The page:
16 The Data Management Subsystem DSS database Database management system Data directory Query facility (Figure 3.3)



19 DSS Database Issues Data warehouse Data mining Special independent DSS databases Extraction of data from internal, external, and private sources Web browser data access Web database servers Multimedia databases Special GSS databases (like Lotus Notes / Domino Server) Online Analytical Processing (OLAP) Object-oriented databases Commercial database management systems (DBMS)

20 The Model Management Subsystem Analog of the database management subsystem (Figure 3.4) Model base Model base management system Modeling language Model directory Model execution, integration, and command processor


22 Model Management System Strategic Models: Non routine mergers, impact analysis, capital budgeting Tactical Models: Allocation & Control labor requirements, sales promotion planning Operational Models: Routine-day-to-day production scheduling, inventory control, quality control Analytical Models: SAS, SPSS, OR, data mining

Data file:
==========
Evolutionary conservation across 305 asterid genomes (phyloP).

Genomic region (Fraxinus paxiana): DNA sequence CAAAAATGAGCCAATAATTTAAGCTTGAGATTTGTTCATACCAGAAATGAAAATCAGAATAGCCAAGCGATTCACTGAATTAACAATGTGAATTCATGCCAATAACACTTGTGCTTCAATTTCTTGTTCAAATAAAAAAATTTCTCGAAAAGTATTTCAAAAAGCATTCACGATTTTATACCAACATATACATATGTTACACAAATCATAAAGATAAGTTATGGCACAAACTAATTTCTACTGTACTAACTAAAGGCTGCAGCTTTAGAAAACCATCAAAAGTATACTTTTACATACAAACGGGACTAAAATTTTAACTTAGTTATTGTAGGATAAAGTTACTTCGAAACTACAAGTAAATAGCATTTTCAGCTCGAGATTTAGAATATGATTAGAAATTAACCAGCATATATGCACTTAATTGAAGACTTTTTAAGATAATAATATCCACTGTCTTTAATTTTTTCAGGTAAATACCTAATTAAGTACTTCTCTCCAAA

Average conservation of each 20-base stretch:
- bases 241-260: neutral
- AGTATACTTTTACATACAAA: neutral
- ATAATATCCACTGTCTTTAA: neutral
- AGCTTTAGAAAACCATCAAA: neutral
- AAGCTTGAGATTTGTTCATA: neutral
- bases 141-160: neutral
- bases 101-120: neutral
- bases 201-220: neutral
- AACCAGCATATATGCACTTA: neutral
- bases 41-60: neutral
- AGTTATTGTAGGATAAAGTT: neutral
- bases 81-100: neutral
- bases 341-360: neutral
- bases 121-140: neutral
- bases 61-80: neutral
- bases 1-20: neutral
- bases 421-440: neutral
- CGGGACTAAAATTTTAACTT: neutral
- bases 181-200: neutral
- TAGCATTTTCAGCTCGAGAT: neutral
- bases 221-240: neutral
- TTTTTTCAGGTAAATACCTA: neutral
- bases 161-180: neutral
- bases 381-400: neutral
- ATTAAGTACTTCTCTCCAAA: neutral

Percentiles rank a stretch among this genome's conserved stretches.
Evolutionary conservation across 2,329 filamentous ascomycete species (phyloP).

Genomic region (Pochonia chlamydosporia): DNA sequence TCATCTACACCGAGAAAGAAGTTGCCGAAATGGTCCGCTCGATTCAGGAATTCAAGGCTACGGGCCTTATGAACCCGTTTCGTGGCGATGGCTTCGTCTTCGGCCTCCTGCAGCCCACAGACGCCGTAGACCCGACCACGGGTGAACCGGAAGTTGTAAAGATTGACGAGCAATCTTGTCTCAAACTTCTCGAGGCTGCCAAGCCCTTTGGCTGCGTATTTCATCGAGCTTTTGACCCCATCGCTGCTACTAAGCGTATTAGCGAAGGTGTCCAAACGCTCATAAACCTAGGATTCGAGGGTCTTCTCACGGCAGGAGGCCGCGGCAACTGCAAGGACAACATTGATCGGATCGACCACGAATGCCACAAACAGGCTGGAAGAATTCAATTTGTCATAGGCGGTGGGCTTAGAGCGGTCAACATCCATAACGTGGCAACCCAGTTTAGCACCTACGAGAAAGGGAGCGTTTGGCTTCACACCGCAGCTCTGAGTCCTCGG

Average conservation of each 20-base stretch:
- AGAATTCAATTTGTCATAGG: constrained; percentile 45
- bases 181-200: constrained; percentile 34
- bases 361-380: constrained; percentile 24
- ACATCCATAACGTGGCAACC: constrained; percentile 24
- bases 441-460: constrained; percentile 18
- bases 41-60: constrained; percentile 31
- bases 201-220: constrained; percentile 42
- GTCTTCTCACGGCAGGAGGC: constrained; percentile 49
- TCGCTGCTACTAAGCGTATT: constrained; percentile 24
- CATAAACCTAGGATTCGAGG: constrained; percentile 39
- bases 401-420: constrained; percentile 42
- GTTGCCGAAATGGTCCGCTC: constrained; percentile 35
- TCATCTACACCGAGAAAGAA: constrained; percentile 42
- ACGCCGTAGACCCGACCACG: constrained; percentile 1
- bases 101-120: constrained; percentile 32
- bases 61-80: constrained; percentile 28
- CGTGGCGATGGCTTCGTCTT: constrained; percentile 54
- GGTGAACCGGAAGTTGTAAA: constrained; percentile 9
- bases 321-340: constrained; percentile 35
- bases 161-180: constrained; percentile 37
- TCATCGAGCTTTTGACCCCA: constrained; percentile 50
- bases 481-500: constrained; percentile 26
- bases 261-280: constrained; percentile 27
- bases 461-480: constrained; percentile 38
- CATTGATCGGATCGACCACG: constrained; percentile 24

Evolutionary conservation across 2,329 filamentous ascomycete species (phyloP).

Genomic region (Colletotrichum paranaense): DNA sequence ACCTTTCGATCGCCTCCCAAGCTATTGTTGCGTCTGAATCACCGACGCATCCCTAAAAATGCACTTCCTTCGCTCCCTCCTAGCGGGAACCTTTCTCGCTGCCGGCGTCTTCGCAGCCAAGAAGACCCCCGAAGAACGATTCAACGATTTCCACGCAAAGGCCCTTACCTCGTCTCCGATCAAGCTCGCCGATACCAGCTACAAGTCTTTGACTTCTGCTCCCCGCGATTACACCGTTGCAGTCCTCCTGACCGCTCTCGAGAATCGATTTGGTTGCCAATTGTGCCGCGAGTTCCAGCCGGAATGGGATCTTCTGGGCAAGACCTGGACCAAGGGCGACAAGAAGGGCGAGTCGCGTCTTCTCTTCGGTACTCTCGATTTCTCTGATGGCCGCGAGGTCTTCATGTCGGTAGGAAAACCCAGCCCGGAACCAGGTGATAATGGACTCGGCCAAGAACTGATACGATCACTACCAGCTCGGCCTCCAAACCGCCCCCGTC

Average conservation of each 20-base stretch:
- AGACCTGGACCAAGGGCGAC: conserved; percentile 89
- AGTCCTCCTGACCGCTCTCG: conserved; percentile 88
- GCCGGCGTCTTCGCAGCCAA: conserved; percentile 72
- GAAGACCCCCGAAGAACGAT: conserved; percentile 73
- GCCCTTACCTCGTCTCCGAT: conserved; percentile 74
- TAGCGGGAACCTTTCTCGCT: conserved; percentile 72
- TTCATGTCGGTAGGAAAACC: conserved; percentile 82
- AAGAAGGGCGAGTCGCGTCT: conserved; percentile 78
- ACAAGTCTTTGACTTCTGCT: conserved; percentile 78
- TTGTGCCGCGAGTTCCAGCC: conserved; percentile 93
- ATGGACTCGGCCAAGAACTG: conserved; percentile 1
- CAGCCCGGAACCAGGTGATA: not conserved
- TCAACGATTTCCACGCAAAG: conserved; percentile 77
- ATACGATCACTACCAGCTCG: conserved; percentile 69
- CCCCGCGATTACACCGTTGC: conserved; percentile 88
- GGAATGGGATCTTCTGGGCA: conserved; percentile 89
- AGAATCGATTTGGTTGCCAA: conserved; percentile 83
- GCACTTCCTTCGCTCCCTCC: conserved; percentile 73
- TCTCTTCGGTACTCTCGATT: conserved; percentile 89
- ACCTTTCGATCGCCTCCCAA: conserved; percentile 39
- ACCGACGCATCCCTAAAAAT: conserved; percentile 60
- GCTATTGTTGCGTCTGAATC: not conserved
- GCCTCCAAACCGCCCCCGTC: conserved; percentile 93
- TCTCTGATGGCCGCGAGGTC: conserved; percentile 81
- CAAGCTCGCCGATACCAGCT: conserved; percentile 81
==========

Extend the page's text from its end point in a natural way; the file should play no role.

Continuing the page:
23 Model Management Issues Model level: Strategic, managerial (tactical), and operational Modeling languages Lack of standard MBMS activities. WHY? Use of AI and fuzzy logic in MBMS


25 The Knowledge Based (Management) Subsystem Provides expertise in solving complex unstructured and semi-structured problems Expertise provided by an expert system or other intelligent system Advanced DSS have a knowledge based (management) component Leads to intelligent DSS Example: Data mining

26 The User Interface (Dialog) Subsystem Includes all communication between a user and the MSS Graphical user interfaces (GUI) Voice recognition and speech synthesis possible To most users, the user interface is the system